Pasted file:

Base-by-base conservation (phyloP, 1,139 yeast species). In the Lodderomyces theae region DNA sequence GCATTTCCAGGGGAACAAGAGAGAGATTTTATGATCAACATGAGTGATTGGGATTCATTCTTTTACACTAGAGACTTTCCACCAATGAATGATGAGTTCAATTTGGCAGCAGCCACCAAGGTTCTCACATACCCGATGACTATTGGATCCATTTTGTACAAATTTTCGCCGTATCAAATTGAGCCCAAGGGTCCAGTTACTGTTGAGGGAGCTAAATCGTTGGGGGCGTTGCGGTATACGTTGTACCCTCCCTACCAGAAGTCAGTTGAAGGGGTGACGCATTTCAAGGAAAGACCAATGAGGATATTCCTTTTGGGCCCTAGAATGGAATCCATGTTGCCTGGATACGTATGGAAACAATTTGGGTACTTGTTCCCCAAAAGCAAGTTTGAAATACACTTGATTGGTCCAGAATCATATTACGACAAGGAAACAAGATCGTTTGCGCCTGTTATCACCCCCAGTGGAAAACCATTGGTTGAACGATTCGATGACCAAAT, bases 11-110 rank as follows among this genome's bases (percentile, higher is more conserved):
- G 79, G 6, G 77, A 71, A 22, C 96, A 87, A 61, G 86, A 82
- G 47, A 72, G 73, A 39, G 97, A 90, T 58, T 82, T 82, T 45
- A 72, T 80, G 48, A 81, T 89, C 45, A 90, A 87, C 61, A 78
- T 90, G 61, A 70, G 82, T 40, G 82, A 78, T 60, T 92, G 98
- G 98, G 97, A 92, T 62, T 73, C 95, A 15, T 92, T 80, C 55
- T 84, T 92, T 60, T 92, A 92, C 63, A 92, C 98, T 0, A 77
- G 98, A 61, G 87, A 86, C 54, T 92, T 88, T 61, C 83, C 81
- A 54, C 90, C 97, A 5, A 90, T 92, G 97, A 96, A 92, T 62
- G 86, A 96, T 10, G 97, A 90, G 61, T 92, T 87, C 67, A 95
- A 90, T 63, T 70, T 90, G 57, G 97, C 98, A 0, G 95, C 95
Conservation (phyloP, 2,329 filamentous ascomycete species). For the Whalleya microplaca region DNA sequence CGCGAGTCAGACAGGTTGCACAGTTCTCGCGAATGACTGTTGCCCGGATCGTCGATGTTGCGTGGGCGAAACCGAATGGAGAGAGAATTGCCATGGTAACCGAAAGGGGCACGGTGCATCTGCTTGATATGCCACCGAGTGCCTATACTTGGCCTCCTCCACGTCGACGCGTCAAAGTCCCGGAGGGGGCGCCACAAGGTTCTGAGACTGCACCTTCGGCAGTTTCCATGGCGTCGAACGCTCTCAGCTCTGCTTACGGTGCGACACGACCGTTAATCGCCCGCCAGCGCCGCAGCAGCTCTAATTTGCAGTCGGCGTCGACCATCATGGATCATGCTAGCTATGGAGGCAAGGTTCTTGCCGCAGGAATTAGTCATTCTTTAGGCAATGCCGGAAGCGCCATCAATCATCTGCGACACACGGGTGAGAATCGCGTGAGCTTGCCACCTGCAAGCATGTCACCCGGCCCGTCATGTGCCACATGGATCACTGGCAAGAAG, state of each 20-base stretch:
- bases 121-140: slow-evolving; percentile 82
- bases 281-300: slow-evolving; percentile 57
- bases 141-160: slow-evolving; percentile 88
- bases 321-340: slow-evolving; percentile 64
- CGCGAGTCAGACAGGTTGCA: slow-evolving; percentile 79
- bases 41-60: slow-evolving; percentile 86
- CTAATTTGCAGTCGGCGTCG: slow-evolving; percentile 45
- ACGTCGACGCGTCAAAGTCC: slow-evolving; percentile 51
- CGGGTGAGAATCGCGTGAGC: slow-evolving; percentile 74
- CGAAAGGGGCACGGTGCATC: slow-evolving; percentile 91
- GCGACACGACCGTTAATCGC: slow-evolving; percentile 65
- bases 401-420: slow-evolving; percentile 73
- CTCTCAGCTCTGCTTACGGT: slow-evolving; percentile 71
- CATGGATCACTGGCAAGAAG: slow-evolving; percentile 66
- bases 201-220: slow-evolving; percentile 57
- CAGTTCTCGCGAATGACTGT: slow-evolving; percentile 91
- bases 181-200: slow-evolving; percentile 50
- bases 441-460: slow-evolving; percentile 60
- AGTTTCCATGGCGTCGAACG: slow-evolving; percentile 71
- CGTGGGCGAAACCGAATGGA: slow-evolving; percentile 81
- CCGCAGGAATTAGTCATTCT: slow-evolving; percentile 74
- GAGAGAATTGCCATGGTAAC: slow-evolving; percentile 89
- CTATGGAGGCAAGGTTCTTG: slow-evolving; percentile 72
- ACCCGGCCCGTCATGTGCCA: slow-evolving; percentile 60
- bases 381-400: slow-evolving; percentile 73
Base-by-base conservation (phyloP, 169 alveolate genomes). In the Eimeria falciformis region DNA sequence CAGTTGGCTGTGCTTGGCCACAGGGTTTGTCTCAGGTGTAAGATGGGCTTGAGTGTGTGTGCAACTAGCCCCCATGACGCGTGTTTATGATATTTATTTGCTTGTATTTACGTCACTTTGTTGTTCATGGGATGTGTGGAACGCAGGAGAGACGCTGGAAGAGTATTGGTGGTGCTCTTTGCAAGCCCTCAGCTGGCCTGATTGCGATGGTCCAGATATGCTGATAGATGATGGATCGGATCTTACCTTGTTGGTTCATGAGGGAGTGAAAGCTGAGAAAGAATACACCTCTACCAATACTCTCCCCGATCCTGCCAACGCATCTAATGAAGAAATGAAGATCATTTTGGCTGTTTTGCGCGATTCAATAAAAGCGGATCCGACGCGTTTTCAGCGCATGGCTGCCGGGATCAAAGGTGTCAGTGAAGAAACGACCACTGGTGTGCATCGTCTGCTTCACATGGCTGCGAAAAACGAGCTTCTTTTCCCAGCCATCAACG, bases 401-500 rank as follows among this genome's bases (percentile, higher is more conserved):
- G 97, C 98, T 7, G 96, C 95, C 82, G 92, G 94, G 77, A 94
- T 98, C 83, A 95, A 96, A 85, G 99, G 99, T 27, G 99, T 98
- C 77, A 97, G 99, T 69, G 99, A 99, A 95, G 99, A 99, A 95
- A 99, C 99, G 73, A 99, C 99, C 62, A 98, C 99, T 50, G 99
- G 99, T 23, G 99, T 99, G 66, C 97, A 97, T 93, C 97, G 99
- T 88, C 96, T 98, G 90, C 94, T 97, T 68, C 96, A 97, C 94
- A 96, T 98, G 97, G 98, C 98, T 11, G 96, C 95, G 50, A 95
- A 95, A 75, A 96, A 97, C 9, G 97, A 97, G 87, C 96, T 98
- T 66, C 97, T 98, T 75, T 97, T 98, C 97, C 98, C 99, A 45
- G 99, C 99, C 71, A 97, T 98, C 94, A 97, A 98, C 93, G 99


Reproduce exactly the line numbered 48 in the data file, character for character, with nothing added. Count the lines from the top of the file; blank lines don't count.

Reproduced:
- G 99, C 99, C 71, A 97, T 98, C 94, A 97, A 98, C 93, G 99